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HNRNPD: a master regulator of microRNAs in response to ischemic stress?

University of Exeter - Exeter Medical School

Qualification Type: PhD
Location: Exeter
Funding for: UK Students, EU Students
Funding amount: BBSRC SWBio DTP funded CASE studentship available for September 2022 entry. The studentship will provide funding of fees and a stipend which is currently £15,609 per annum for 2022-23, on a full time basis
Hours: Full Time
Placed On: 22nd October 2021
Closes: 6th December 2021
Reference: 4271

The human body consists of many different types of cells. It has long been recognised that cell type is flexible, and that cells may change into different types of cells in response to several factors, one of which is exposure to stresses such as high glucose or oxygen starvation. 

Cell identity changes in response to cell stress underpins a lot of common chronic diseases such as cancer, diabetes and kidney disease. The factors that lead a cell to become (or remain) a particular cell type are still being unravelled, but we know that both genes that code for proteins, and those that represent the ‘dark matter’ of the genome are involved. It is now becoming evident that these ‘dark matter’ genes, which produce products known as non-coding RNAs may be particularly important in determination of cell identity, since this class of genes is very responsive to the environment in which a cell finds itself. 

In past work, we have discovered a gene (named HNRNPD) that controls many non-coding genes, but especially one class of non-coding genes called microRNAs, which has a pivotal role in cell identity decisions. In this project we plan to identify and characterise miRNAs that are regulated by HNRNPD but also involved in cell identity decisions, and demonstrate that by altering their levels we can protect cells from changing identity in response to oxygen starvation. These could be targeted in the future to protect kidney cells from oxygen starvation during major surgery, multiple organ failure or sepsis, which is sometimes called blood poisoning. 

We will first uncover which of the >2000 miRNAs known to exist is responsive to temporary oxygen starvation in rat kidneys from which data are already available. Secondly, we will use human kidney cells where we have removed HNRNPD to identify which miRNAs are regulated by HNRNPD. From these data, we will then identify miRNAs that are both regulated by HNRNPD, and by temporary oxygen starvation. We will then use a statistical process to identify which of the resulting miRNAs are likely to be the most important, and then turn them on or off as necessary in human kidney cells in culture to investigate the effects of this on cell identity.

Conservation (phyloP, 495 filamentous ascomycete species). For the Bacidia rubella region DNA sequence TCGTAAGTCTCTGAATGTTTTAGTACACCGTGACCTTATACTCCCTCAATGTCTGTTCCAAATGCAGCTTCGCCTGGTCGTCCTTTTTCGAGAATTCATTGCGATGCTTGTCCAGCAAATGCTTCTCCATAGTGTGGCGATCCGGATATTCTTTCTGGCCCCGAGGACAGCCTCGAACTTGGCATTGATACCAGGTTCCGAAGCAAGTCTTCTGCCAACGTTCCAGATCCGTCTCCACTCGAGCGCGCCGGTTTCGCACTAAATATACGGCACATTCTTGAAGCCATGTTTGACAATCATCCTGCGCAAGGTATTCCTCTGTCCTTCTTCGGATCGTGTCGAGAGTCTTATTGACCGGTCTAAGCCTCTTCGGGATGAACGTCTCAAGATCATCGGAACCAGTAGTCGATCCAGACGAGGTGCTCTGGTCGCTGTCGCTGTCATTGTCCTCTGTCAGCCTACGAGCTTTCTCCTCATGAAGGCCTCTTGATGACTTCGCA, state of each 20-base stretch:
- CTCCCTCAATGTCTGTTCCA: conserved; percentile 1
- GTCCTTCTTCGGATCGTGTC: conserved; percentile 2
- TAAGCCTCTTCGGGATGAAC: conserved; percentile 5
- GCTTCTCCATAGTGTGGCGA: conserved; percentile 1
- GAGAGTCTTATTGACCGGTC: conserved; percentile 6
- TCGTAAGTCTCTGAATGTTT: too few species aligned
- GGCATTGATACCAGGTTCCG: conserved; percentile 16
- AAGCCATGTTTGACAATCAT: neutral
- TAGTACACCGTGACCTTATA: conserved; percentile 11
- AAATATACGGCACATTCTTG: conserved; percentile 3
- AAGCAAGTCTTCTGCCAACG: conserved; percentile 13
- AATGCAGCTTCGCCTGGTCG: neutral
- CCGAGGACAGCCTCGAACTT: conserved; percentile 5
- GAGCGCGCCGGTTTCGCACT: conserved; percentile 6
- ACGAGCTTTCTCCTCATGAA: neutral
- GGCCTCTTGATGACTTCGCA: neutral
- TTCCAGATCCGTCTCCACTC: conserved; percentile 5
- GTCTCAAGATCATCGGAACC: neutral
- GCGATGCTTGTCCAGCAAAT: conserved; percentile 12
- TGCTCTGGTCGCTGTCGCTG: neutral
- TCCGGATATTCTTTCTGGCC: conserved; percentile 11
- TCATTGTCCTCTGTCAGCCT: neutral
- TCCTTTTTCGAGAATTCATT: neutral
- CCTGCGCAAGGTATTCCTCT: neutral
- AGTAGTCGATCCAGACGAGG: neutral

This work may identify some miRNAs that could be used in the future to protect kidney cells from changing identity following major surgery or other causes of interrupted oxygen supply to the body’s tissues. 

Eligibility 

To be eligible for a fully-funded studentship, you must meet both the academic and residence criteria. 

A fully-funded four year SWBio DTP studentship will cover 

  • a stipend* at the standard Research Council UK rate; currently £15,609 per annum for 2022-23
    •    research and training costs 
    •    tuition fees (at the standard Research Councils UK rate) 
    •    additional funds to support fieldwork, conferences and a 3-month internship 

Please refer to the regulations or Annex 1 of the Research Council Training Grant Guide to confirm that you meet the residence criteria for a fully-funded studentship.  Any further queries in relation to residency must be directed to the institution. 

* An enhanced stipend is available for students with a recognised veterinary degree qualification (£24,090 per annum for 2022-2023). There may also be enhanced stipends associated with projects that have a CASE partner (highlighted as *CASE in the project lists). 

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